Gov. LePage used his weekly radio address Saturday to decry abuse of Maine’s system for providing unemployment benefits and vowed a crackdown on cheaters. The crackdown is probably overdue, since officials estimate that overpayments cost $6.5 million last year alone – money paid into the system by businesses whose taxes finance the program and who otherwise might have used the money in a way that could have created jobs.

We would argue that the state’s first priority in this time of painfully high unemployment should be the need for job creation, not investigating the unemployed, but if the state and its job creators are being defrauded by individuals who would rather scam the system than work, it’s time to deal with the problem. It’s also infuriating to imagine that people would claim benefits they don’t deserve at a time when so many of their friends and neighbors are in desperate need of assistance from the same pool of money.

To some extent, problems in administering and policing the system have to be considered a symptom of the unemployment crisis. With so many people claiming unemployment benefits and collecting them over long periods of time, it stands to reason that there would be mismanagement, ranging in magnitude from innocent errors to intentional fraud.

If, as the governor said, millions of dollars are going to people who don’t deserve them, the state’s Department of Labor needs to figure out who has been paid in error and should make every effort to recover the money. To the extent that benefits have been obtained through fraud, violators should be prosecuted – and the charges could range from a Class D misdemeanor to a Class B felony, the governor said.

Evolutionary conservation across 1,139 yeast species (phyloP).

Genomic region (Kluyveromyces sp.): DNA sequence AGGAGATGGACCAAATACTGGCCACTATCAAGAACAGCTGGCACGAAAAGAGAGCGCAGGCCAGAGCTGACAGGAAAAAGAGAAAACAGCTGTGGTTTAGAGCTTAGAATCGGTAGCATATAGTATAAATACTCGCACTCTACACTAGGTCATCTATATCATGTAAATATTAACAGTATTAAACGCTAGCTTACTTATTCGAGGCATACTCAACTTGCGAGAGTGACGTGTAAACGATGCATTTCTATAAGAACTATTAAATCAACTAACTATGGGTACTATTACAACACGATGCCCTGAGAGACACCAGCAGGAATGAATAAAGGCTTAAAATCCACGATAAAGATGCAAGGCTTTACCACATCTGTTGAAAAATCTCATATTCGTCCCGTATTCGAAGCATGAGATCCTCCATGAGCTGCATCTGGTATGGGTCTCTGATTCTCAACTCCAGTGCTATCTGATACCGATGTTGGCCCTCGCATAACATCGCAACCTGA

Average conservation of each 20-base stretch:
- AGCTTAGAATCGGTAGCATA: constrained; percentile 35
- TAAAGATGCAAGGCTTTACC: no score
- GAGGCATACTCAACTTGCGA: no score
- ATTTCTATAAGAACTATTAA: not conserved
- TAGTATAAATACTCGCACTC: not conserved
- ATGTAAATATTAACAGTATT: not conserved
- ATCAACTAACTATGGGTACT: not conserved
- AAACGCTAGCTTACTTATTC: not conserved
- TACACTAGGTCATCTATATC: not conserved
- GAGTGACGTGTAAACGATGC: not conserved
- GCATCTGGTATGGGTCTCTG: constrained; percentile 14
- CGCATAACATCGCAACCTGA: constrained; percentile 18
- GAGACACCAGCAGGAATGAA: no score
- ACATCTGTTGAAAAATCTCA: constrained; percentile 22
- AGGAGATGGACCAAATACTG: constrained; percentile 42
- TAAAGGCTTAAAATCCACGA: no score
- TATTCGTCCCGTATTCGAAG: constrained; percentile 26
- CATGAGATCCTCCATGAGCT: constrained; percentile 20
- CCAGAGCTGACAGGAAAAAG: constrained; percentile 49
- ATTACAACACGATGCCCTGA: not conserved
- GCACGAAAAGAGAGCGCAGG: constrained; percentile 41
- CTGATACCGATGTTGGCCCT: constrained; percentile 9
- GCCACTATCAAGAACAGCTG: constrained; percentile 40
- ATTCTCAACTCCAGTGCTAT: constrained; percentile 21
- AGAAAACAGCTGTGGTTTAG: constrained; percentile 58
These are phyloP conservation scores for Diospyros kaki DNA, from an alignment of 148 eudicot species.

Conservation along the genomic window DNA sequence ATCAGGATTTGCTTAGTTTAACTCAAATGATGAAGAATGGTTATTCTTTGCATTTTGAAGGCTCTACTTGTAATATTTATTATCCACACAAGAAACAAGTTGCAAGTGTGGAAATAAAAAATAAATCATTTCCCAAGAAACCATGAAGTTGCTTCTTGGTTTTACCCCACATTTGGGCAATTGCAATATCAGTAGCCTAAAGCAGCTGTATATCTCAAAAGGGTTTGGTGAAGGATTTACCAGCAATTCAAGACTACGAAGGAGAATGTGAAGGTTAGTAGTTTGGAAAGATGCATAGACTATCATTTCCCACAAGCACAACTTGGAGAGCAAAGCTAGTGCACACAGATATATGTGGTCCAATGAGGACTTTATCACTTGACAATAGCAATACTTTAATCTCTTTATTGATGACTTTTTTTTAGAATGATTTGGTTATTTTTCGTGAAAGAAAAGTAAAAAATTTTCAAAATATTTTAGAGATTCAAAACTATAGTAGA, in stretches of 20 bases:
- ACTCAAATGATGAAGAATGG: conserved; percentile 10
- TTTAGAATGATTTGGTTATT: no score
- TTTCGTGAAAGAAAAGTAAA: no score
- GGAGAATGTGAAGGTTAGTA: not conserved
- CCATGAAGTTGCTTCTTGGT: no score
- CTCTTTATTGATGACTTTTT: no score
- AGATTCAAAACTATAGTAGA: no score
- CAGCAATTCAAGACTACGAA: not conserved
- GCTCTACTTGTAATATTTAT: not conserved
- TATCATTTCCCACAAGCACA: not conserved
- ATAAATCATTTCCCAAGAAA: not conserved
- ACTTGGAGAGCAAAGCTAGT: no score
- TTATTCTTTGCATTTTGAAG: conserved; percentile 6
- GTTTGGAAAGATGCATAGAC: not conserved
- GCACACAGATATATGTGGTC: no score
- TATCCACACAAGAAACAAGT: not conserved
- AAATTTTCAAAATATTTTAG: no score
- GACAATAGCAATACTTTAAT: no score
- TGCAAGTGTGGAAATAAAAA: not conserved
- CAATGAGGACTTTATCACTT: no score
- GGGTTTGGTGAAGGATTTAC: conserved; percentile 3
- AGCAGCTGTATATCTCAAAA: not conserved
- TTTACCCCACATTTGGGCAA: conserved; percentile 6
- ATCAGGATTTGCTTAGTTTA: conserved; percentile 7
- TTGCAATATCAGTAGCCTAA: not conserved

We would hope that criminality and dishonorable “gaming” of the system are less to blame for the problem than the inevitable toll taken on an overburdened system, a program tested to its limits by the economic downturn that started almost four years ago.

Whether overpayments are intentional or accidental, Gov. LePage is right to say that Maine should tighten its reporting practices to stop payments from going to the wrong people.

But no one should lose sight of the fact that the problem goes far deeper than waste or fraud — the real problem is joblessness. The top priority of the governor and all policymakers should be reducing unemployment.